I ate a blackberry – and I liked it…

A cycle ride on the Isle of Wight may hardly be the wilds of nature – but a recent pootle out on the bikes gave me pause to think about wild places and conservation – it was the perfect preparation for starting my masters this week…

I don’t really like blackberries – so that partly explains why the one I ate on that cycle ride was the first in my living memory – picked straight from the bush, sweet and fresh. But it doesn’t really explain why neither I nor Alice could really answer the question, “Are these blackberries early or late… when do they normally come out”…

I am a nature lover, a passionate believer in the value of the natural world and our environment – yet I am so removed from the natural rhythms of the world, that I just don’t know even these most basic of facts, that you have to imagine in the past must have been second nature to every one of us.

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So I ate that blackberry, and I liked it. I enjoyed the novelty of the freshness, even if I still don’t really like blackberries. But more than that it was a small step in following the inspiration I have taken from George Monbiot’s latest book Feral. It’s not about eating blackberries, but what I did take strongly away from what I found a truly inspirational read, was that ‘conservation’ can be as much about enjoying, experiencing, valuing and sharing the simple, visceral pleasures and powers of nature, as much as about intellectual arguments, economic values or climate change.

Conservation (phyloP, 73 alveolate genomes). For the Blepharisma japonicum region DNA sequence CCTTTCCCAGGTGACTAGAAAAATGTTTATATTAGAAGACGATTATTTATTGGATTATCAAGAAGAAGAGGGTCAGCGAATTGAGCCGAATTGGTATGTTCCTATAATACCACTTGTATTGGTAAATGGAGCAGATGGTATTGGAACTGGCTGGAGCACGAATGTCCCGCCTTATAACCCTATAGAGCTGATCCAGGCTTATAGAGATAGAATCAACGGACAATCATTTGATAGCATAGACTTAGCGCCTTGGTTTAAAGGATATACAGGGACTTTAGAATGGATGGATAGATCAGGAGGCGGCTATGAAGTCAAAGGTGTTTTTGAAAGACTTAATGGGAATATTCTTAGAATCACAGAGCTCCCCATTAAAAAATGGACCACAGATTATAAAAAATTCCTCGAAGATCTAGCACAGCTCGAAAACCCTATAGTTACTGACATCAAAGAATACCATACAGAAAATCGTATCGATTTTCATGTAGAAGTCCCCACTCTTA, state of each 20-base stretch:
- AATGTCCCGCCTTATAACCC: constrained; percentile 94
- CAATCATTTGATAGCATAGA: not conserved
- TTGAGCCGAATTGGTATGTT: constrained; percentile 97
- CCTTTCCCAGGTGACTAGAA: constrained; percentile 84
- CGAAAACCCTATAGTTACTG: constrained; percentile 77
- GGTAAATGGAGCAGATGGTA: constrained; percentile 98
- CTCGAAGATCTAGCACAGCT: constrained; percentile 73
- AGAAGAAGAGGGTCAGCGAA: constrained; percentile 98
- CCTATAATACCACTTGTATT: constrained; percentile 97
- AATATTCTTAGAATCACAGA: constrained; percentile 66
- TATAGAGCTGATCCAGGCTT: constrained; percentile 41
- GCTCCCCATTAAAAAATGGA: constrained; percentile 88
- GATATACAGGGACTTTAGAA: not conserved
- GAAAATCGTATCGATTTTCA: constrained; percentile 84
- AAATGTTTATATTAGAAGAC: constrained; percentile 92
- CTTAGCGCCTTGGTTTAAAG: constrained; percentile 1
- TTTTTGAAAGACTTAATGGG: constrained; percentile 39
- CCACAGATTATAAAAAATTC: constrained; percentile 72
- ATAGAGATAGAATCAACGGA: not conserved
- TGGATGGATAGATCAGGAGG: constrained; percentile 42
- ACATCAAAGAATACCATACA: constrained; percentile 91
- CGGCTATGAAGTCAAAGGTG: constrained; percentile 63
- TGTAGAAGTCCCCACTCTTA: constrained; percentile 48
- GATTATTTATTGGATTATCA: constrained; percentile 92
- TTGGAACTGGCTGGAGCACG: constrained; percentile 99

That is really only one small, slightly bastardised, point that Monbiot is making in a really interesting and challenging look at rewilding and our modern view of conservation. In an era where many ecologists, biologists and economists seek justifications and ‘proofs’ I found it powerful and refreshing to recognise that it is enough to simply argue that wildness and nature can be exciting, beautiful and magnificent – and that is just as valid, perhaps even a more powerful reason to conserve it that any of the more intellectual arguments we generally focus on.

It makes me wonder and reflect in my vague career ruminations, if perhaps there is a place for me to focus on inspiring the public to experience, to feel, touch and taste nature. For once they have, I suspect there is no more powerful way to promote its respect and protection.

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About domhall

I have spent the last 15 years juggling careers in education publishing, expedition leadership and safety training. It has involved a careful balancing act of dreams of expedition travel, a love of climbing, walking and the outdoors and the the realities of life - and the later has definitely come off worse. I've run an adventure travel and expedition training business and lived in the sometimes sunny Lake District. Having taken a year out to complete an MSc in Environmental Technology I am now working for The Conservation Volunteers, working on engaging communities in their local green spaces.
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One Response to I ate a blackberry – and I liked it…

  1. Taissa says:

    Hey Dom – I didn’t know you had a blog. I like it. Further to the question of early or late blackberries I have definitely heard it said, or read somewhere that there are more than 400 – or maybe it was 4000 – varieties of blackberry-bearing brambles. So maybe the blackberry you had was neither early nor late but just on time going by its own clock.

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